BlessYourCottonSocks Sun 06-Jan-19 21:10:56

Hell. I thought I'd typed this while drunk grin. I could have written your OP word for word. And I teach teenagers.

Best advice is to imagine he is a large, overgrown toddler. He can't help it, basically, with the hormones rushing through him. Most teens respond better to massively positive statements. Jollying along and making neutral noises to huffing tends to work with mine. And offering a slight choice - such as 'I need some help. Would you unload the dishwasher please - or would you rather fold all the washing? I'll do the other task'. If he huffs about 'I don't want to do either' I nod sympathetically and say, 'I know. I feel exactly the same. Which one will you do?'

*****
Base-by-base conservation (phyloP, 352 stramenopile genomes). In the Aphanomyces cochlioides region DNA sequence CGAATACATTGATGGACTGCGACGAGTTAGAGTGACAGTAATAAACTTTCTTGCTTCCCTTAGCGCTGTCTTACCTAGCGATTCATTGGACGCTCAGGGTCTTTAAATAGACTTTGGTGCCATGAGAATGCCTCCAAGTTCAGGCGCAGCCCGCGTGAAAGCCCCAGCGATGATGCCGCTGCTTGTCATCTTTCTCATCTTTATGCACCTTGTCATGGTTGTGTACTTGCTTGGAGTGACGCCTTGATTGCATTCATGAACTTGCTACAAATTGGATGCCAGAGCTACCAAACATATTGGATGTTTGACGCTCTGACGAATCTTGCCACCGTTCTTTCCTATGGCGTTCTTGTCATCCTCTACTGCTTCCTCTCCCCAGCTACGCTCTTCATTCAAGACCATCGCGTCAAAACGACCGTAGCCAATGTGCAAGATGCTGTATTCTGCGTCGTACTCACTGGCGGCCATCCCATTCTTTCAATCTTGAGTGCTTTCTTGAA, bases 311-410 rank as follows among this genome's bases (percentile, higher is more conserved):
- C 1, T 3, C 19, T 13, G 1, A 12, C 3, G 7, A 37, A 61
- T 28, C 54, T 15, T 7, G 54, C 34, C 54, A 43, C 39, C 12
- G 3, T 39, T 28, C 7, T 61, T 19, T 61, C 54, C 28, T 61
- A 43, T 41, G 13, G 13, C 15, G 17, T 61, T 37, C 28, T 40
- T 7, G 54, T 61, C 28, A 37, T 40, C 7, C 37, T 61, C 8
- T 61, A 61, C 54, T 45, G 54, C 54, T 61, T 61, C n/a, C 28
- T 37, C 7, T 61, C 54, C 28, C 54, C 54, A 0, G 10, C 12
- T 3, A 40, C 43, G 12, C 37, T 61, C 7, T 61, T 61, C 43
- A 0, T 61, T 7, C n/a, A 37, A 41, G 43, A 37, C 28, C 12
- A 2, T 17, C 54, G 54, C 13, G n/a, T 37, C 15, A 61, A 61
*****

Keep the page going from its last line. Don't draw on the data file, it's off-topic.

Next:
helpmum2003 Mon 07-Jan-19 15:56:17

Sounds like my DS12. You are not alone grin

cptartapp Mon 07-Jan-19 16:42:14

DS2 aged 13 is like this. Previously adorable he's cartainly hit 'that age'. His older brother is 16, mostly lovely and coming out the other side now so DS 2 doesn't phase me.

Verytiredmum13 Tue 08-Jan-19 03:58:33

This is my DD 11. Absolutely horrible most of the time. Instigates arguments with her sister and is deliberately with intent mean. She says the worst things, yet is an angel at school.
I'm pulling out my hair with her.
Right now I'm taking on a different stance of just ignoring her rude behaviour.

Prettyvase Tue 08-Jan-19 04:34:24

The whole point of parenting is to produce independent, responsible, kind and thoughtful young adults with good social skills and basic life skills isn't it?

With that in mind, what are the male role models in his life like?

Do they tidy up after themselves, and are kind and thoughtful to you and other family members?

If your child treats you badly and the house like a hotel then it's important you nip that in the bud before it's ingrained behaviour.